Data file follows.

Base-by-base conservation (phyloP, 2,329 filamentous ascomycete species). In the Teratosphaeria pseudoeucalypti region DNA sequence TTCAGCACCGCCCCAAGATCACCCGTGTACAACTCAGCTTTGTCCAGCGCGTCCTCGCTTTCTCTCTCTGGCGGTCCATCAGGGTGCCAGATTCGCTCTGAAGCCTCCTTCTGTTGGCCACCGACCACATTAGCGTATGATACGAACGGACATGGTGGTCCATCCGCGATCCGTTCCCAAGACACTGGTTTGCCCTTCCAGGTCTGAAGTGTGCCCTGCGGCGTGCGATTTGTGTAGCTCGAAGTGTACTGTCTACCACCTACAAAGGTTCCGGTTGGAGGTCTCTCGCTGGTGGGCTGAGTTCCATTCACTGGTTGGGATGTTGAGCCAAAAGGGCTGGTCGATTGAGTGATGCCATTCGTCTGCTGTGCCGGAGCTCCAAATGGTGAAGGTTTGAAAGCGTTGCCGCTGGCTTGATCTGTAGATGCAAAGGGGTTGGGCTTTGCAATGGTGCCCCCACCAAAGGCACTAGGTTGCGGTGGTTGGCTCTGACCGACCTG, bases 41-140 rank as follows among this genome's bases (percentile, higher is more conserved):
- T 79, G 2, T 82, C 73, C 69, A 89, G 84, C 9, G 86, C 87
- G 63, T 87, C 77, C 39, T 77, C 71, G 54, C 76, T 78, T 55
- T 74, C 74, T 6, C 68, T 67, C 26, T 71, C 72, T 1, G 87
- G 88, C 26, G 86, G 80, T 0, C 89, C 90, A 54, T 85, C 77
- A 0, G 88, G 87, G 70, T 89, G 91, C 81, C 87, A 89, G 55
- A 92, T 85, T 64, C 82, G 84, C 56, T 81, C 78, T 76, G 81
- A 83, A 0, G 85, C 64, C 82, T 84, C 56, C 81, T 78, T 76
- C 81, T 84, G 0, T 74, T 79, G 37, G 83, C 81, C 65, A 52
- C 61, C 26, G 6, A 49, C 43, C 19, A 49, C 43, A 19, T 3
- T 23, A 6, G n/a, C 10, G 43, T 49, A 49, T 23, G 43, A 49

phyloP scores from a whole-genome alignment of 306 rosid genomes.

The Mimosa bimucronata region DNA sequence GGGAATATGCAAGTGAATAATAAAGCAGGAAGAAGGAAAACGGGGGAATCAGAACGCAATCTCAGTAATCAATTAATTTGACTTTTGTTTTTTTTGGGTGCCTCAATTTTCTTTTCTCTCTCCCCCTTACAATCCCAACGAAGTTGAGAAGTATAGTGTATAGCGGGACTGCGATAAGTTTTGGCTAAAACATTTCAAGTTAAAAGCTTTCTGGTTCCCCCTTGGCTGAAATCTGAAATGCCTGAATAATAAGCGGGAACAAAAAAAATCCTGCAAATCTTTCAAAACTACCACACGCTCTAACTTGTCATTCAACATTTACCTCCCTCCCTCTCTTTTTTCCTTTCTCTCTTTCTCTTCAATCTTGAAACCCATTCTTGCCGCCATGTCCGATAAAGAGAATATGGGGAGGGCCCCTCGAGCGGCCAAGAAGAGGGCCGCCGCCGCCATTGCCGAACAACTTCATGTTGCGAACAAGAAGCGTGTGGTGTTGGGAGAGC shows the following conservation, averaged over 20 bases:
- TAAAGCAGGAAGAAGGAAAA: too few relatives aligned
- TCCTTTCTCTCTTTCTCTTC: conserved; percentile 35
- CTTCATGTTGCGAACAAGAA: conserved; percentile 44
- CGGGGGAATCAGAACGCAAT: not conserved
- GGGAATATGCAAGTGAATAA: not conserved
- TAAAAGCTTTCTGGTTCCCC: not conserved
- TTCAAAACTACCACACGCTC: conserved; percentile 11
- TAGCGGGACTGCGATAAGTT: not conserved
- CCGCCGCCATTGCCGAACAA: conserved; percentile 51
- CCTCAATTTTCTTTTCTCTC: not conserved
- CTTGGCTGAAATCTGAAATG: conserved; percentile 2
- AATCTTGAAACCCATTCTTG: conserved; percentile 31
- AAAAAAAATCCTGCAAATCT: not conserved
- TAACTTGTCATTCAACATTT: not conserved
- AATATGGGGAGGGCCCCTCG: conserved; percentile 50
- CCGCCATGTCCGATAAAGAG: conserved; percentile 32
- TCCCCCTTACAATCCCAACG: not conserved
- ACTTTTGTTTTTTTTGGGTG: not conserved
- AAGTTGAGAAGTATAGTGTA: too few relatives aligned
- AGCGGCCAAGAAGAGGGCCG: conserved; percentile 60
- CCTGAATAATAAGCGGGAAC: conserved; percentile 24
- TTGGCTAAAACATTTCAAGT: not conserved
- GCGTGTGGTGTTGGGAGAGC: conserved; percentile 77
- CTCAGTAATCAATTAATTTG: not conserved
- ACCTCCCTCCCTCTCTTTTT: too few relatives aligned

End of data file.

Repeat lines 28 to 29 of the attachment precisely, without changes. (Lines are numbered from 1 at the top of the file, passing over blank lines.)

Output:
- AATATGGGGAGGGCCCCTCG: conserved; percentile 50
- CCGCCATGTCCGATAAAGAG: conserved; percentile 32